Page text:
"Products like candles, which are now available in a variety of shapes, in unique containers, and a vast spectrum of colors and fragrances, are an easy and inexpensive way to add ambiance to a home," remarked Ms. Contreras.

"People are entertaining and spending more time at home," said Peggy Harris, spokeswoman for Aromatique, an Arizona-based home fragrance company. "Decorating with fragrances and compatible accessories offers not only beauty to the home but a welcoming atmosphere. Your fragrance becomes your I.D."

Like other fragrances, home fragrances are popular for several reasons. The sense of smell is the most primitive and possibly the most sensitive of the five senses. Some aromatherapists refer to scent as "the window to the brain" and "the guardian to the memory." Consumers reportedly choose the scents for their homes based on several criteria. Some might select a scent that reminds them of their childhood to evoke feelings of comfort; others might choose scents to reflect the changing seasons, using apple-scented accessories in the fall and crisp citrus scents in the spring and summer. Of course, visual appeal also plays a factor and home fragrance products are often picked because of their ability to complement the consumer’s home décor.

The boom in decorative home fragrance products has done little to help sales of traditional mass market home fragrances such as room sprays and air fresheners. Sales in this category rose just 4% to $592.6 million and unit sales increased 2.9% for the year ended March 28, 1999, according to Information Resources Inc., Chicago, IL. To help attract consumers and capitalize on the home fragrance frenzy, traditional home fragrance companies have added scented candles and other modern twists to their ranges. For instance, S.C. Johnson Wax this year added a collection of country style candles to its line of Glade home fragrance products.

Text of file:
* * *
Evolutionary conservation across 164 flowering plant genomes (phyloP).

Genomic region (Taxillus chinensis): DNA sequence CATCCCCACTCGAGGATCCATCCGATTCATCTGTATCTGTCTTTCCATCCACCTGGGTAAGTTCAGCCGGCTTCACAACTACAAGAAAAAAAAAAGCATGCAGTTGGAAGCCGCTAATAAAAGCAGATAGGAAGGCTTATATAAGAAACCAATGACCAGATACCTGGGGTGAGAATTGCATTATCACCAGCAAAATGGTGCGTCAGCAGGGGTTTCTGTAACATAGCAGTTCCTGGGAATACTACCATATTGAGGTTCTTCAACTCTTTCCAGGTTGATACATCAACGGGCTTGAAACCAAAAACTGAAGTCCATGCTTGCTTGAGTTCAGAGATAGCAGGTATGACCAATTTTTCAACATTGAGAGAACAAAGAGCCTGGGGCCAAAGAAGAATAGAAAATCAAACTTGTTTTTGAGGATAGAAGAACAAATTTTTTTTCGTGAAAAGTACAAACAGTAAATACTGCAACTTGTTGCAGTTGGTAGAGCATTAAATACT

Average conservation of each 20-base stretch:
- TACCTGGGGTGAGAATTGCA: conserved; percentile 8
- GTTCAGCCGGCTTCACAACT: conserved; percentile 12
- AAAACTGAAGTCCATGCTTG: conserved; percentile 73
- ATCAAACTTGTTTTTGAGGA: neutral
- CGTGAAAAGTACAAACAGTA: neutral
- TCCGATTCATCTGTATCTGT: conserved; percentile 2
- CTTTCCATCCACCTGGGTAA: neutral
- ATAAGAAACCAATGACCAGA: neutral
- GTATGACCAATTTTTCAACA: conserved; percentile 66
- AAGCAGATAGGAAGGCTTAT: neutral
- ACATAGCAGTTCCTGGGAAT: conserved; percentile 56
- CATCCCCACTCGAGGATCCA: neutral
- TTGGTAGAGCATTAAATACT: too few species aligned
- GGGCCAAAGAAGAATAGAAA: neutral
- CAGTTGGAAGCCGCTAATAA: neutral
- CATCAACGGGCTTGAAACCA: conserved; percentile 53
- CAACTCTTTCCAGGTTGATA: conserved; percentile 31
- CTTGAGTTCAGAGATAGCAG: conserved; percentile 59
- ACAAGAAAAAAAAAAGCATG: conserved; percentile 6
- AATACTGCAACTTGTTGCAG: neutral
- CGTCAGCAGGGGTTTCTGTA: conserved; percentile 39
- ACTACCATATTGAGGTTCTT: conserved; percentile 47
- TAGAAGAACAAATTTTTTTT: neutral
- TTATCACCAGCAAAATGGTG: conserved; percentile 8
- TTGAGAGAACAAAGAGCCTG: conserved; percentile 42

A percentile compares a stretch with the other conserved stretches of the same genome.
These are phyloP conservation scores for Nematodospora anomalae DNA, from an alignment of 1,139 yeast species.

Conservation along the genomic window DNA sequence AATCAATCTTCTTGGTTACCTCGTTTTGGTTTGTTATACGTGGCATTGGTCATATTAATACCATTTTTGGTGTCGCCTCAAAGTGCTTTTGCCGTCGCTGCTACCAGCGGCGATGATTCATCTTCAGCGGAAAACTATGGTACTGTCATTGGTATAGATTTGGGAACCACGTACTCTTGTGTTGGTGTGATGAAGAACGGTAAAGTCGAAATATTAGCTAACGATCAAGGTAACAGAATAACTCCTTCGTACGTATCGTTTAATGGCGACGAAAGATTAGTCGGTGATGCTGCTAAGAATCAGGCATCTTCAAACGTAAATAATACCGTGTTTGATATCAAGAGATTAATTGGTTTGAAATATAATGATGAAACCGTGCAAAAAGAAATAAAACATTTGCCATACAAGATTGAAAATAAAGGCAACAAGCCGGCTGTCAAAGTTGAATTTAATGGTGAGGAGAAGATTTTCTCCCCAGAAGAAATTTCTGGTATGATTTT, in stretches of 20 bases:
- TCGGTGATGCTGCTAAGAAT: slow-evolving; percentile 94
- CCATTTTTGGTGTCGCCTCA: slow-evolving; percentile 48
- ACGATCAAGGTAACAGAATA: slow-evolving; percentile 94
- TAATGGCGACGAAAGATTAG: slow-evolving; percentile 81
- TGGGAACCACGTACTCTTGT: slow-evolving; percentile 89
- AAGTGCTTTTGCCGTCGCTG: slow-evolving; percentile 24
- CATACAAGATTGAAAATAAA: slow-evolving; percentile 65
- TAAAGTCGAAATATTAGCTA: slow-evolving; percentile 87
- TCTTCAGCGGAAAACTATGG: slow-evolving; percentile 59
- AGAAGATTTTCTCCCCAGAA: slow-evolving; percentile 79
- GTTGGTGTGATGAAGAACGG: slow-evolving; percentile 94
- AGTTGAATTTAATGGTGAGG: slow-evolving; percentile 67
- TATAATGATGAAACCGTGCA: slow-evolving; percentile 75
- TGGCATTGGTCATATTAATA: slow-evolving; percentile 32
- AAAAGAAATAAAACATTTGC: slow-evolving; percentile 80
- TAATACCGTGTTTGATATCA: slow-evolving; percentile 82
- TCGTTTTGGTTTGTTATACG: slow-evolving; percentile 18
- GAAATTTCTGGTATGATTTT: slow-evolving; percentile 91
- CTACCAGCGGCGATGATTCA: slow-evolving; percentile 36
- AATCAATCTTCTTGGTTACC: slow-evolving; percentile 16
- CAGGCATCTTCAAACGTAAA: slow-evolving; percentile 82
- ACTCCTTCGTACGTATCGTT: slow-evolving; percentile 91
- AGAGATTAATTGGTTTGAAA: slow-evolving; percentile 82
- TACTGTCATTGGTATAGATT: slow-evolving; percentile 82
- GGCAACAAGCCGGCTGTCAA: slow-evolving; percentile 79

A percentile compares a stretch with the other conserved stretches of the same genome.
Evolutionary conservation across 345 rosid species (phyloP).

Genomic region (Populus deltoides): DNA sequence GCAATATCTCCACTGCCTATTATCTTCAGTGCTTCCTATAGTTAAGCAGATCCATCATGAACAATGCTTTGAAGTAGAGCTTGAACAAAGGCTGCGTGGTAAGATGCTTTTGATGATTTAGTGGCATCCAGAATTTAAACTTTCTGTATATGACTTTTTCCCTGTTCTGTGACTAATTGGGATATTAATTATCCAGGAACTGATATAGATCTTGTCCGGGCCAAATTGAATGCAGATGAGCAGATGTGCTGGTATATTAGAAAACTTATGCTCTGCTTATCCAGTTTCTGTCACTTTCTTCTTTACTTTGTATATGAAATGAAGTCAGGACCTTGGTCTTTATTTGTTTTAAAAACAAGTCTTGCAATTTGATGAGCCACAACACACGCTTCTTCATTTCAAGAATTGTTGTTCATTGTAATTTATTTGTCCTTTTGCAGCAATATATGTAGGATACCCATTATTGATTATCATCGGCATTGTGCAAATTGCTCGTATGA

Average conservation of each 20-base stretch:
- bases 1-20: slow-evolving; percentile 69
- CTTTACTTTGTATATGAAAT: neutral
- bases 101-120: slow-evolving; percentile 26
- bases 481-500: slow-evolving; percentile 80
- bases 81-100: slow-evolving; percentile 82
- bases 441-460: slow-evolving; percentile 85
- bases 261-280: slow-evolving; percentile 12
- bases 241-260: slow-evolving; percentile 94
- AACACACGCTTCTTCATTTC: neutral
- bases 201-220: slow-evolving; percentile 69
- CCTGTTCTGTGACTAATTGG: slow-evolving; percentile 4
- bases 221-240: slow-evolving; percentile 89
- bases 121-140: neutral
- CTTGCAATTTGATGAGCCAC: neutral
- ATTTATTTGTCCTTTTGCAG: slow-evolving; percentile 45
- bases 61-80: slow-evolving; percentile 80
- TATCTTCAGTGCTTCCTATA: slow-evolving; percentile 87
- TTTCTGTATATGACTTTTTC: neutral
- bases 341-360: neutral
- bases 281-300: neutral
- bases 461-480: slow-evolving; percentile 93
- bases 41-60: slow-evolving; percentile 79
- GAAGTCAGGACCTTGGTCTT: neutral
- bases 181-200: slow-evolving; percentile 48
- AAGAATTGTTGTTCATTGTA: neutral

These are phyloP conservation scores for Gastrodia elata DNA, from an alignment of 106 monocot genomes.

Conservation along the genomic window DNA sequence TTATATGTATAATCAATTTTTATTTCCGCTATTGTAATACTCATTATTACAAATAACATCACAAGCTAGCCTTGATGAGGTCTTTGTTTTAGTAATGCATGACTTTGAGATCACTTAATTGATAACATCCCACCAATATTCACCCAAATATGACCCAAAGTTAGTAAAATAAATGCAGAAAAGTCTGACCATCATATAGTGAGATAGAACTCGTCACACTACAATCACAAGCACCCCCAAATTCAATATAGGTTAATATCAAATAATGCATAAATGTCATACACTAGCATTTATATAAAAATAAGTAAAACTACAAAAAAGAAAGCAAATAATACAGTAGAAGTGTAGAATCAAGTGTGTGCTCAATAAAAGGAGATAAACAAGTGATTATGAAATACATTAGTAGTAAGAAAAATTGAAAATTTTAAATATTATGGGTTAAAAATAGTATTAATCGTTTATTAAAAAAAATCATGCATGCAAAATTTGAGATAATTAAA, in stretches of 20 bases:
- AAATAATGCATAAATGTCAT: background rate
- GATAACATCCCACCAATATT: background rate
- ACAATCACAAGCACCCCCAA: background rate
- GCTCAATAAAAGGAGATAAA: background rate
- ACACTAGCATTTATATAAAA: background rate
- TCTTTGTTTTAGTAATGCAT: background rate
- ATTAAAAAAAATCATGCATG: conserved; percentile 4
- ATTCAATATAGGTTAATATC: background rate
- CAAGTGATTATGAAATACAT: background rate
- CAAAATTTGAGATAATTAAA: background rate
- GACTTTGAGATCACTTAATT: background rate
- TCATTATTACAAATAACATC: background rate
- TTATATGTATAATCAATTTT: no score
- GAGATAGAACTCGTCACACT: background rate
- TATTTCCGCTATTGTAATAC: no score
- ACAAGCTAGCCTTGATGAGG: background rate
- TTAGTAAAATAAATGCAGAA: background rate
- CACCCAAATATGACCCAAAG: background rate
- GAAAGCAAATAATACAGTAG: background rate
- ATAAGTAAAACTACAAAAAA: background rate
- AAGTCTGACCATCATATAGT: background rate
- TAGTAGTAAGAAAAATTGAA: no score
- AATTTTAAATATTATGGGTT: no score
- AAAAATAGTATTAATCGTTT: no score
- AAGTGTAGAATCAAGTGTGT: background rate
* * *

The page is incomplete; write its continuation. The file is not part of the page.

Something for Everyone
Today’s home fragrance marketers are more creative and innovative than ever before, offering more scents, styles and accessories to appeal to a larger consumer base. "Before, people used to only have the choice of basic scents like lilac, cinnamon and apple," said Martha Bufford, vice president Natura Scent. "All of a sudden these fragrance started coming along and there was something for everybody. There is no home out there that you can’t find a fragrance for in today’s market."

Natura Scent, based in Herber Springs, AK, manufactures and markets candles, potpourri, room sprays and oils in floral, fruity and spicy fragrances as well as home fragrance accessories such as candle holders and potpourri trays. Ms. Bufford said the wide range of products available from Natura Scent was born out of consumer demand. "People tend to want to try all the gizmos and gadgets out there," she said. "The majority may go back to the same old stuff but they still want to see something new."

Although candles remain a large part of Crabtree & Evelyn’s home fragrance business, the Woodstock, CT-based specialty retailer enjoys presenting new twists in the category. "I think the home fragrance segment will really expand into new areas because people are paying such attention to detail today," said product development team member Susannah Jonas. "It’s like, if you have a pillow, why not have a scented pillow?"